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One would think that living in a house with five young men and a young woman and only one bathroom, would be chaotic and unnerving.  Not so.  Not when love prevails.  I loved my Navy babies and they loved me.

Each morning the house where we stayed would be filled with a rush of activity, laughter and love.

Beginning at 5:30, I would rise, and fill the house with the aroma of coffee and biscuits.

Wei would be the first to wake.  Barefoot  with a towel wrapped around his waist, his first stop would be in the kitchen where he would kiss my cheek, grab the cup of coffee I had prepared for him just the way he liked it and head to the bathroom.

CJ and Mouse would be next.  CJ, standing over six feet and solid muscle, full of energy, would rush into the kitchen, grab me by the waist in a massive bear hug and swing me into the air, round and round, until I would pound his shoulders playfully and tell him to put me down.  CJ enjoyed talking as much as eating and kept up a running dialogue, teasing the others and reliving the drinking parties of the night before.


Mouse, so handsome, would stand at the door of the kitchen and wait quietly, until his presence was acknowledged with my “Good Morning, Son.”  A product of the foster care system, he would never dream of reaching for his plate of eggs and biscuits.  Sitting at the kitchen table, he ate his food slowly and as his way, quietly.  He had the healthiest appetite of them all yet would never ask for seconds.  I would simply refill his plate and watch in satisfaction as he ate every crumb; only then would he drink his juice.

Job, the youngest and smallest of the bunch, would receive the brunt of CJ’s teasing.  Initially, he had a little difficulty understanding how to cope with CJ’s insults.  With some coaching from me, he was able to match CJ’s unbridled wit with some prime insults of his own.  Proud of Job, I would laugh and laugh as they traded insults at the breakfast table.  Once he got the hang of it, sometimes he was able to shut CJ down, which was no easy task.


Chula would be the next to come into the kitchen.  Not a morning person, she would scowl and roll her eyes at the guy’s antics.  Serious and focused, she didn’t have time for games.  Her concern was making sure her military uniforms were exact, every strand of her luxurious hair was in place and her boots were shined before she stepped out the door.  Generally she only wanted coffee so typically I didn’t cook enough for her. When she wanted breakfast and there wasn’t enough for her, she would storm out of the kitchen with a torrent of Spanish words that only Son understood.  As soon as she rounded the corner, we broke out laughing. But she was our doll baby and we could do love.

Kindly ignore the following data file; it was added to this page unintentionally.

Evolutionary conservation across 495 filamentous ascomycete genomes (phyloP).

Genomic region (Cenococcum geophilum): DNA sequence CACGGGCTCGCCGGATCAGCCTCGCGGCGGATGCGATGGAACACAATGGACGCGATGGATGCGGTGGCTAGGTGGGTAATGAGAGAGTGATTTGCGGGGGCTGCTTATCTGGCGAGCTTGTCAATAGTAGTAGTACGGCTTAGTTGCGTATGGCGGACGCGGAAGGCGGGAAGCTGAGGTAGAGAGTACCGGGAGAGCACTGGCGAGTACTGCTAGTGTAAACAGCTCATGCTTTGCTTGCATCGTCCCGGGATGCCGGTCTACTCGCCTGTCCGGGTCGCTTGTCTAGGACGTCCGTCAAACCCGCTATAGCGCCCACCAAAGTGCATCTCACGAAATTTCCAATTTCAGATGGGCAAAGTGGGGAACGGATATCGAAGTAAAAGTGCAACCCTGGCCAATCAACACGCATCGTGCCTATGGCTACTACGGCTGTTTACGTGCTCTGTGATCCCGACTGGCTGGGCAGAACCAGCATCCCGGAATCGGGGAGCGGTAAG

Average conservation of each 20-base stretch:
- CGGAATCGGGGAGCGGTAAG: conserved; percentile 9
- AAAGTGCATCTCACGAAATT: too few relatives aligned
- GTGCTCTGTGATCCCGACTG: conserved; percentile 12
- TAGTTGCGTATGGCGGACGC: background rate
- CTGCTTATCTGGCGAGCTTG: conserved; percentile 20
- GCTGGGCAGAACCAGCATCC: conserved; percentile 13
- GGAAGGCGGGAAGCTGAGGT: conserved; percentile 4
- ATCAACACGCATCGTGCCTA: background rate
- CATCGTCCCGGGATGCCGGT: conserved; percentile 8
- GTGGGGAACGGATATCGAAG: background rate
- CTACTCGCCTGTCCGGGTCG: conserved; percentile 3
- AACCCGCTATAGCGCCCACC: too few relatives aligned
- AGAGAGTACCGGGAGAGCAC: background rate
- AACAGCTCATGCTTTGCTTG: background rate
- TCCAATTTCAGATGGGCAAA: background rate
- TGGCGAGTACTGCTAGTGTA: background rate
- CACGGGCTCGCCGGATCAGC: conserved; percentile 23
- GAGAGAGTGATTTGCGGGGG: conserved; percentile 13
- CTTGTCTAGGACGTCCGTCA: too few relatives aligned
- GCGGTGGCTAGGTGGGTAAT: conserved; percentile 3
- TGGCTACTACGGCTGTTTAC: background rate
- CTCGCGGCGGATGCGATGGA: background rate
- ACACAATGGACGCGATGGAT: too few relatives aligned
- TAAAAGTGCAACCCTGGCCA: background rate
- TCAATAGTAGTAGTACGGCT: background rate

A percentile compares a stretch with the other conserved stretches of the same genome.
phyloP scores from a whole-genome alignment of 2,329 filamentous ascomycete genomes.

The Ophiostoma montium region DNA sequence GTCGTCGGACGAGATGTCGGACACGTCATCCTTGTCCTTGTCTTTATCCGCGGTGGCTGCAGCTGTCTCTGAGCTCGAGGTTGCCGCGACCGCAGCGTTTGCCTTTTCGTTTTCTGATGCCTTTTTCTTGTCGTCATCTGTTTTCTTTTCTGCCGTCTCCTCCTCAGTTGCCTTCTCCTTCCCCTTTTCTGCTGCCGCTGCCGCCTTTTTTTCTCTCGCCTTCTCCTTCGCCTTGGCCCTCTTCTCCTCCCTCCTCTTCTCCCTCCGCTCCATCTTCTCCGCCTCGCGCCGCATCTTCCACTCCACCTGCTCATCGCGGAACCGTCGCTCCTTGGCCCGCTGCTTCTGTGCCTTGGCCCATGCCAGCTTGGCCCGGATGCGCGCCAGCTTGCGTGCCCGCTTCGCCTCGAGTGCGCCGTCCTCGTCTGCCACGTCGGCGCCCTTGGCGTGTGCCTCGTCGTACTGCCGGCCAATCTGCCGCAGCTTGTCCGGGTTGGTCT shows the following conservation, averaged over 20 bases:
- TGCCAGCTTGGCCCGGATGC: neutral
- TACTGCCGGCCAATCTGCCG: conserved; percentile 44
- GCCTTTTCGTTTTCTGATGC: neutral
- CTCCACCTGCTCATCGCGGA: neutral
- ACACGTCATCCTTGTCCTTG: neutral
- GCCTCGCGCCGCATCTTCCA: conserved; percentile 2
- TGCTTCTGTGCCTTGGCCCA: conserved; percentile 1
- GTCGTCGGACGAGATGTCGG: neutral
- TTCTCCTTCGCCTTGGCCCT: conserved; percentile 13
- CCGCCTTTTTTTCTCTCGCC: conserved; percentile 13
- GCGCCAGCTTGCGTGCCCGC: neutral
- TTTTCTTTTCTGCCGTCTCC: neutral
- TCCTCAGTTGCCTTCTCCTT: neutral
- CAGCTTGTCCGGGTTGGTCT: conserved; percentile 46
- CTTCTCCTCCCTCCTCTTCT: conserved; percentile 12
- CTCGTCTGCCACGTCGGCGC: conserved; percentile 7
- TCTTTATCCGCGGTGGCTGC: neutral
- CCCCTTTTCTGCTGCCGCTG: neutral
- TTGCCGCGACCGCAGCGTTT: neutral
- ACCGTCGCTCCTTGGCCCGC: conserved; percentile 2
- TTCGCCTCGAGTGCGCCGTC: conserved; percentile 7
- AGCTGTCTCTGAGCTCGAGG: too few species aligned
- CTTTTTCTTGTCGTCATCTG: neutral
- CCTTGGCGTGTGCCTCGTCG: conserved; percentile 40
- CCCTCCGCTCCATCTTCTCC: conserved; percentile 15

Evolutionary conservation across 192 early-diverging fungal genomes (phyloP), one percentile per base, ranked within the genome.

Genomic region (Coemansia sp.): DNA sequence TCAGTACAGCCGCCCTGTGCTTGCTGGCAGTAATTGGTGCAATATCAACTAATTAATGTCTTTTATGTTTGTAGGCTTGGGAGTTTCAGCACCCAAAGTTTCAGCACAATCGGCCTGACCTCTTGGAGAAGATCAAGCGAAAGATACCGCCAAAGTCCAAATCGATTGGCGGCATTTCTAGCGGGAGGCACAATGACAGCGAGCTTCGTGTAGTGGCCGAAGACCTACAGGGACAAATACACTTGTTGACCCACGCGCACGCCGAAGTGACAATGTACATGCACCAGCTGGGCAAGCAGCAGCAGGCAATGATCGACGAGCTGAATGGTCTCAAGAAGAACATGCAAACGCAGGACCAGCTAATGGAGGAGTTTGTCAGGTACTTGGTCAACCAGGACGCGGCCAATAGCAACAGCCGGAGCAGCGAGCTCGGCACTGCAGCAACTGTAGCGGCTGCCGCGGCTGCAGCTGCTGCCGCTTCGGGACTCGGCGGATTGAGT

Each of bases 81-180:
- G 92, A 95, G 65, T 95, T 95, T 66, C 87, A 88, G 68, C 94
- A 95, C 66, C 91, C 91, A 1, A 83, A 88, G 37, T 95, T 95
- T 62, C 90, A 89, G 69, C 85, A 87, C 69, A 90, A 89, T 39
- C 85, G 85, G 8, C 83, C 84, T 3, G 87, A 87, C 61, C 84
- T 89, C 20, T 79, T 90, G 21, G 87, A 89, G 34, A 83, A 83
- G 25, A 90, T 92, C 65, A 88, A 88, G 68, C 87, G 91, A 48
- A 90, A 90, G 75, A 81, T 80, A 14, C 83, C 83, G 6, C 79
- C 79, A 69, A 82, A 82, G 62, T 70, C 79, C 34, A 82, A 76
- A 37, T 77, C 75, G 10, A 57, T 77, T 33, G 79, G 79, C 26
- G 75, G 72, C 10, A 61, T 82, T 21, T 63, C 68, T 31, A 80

Last but not least was Son.  Grabbing an egg and biscuit sandwich and a cup of juice, he would plant a kiss on my forehead and head for the door, toothbrush in his mouth and uniform rumpled where he had picked it up from the floor tossed from the day before. Son was always the last to wake up, because he didn’t want to go.  I would send one of the others to his room to pound on his door and make sure he was up and dressed.

As he went out the door, I would stop him, turn him around to face me, and holding him by his shoulders; I would tell him what I always said to him as a child before he left the house.  “Remember, you are representing your family and more importantly Christ.  Do good things today, Son. You are covered by the blood.”  A man of few words, he would look at me, nod his head and be gone.

I had always wanted five boys and one girl.  For the few months I stayed there, that’s exactly what God gave me.  I so enjoyed them. I loved them as my own. Son brought our multicultural family together.  His heart was big enough to share his Mom with them and that is what I became for them.


When they left for the day, when the house was quiet, it was my time, my time to pray for them, to lift them up to Jesus and cover them with His blood.  They each sought time to be alone with me to share their stories; reveal their fears, frustrations, and joys.  I would bring their concerns to the altar, my heart heavy with their pain, angry at satan for hurting these beautiful children at such a young age. How I wished that I could promise them that nothing would hurt them again.

I pray for them even now..I want so much for them.

In April, it will be a year since I left my Navy babies in Virginia.  Just recently, Son told me of the day I left.

He told me that as I drove off, they remained on the porch and for over thirty minutes, not a word was spoken by either of them.  They sat in silence, in mourning.  For me.

What they don’t know, what they may never know is that they gave me so much more, than I could ever give them.

Love given freely and unconditionally heals a wounded heart.  Their love and laughter was the healing balm I needed to begin this journey.


I carry their love in my heart.  Grateful for my experience. Thankful for another opportunity to love and be loved by family.

One response to “Family

  1. Alexis Wilson ⋅

    thank you mama for a these beautiful words….even with me being far away, they have touched me deeply …i can remember those days when all of us were together. i am forever grateful to u as well for everything. u have given me so much during your stay…a mother i could look up to, a wise woman with words of love and encouragement. i love you and thank you for this. xoxo ~chula 😉

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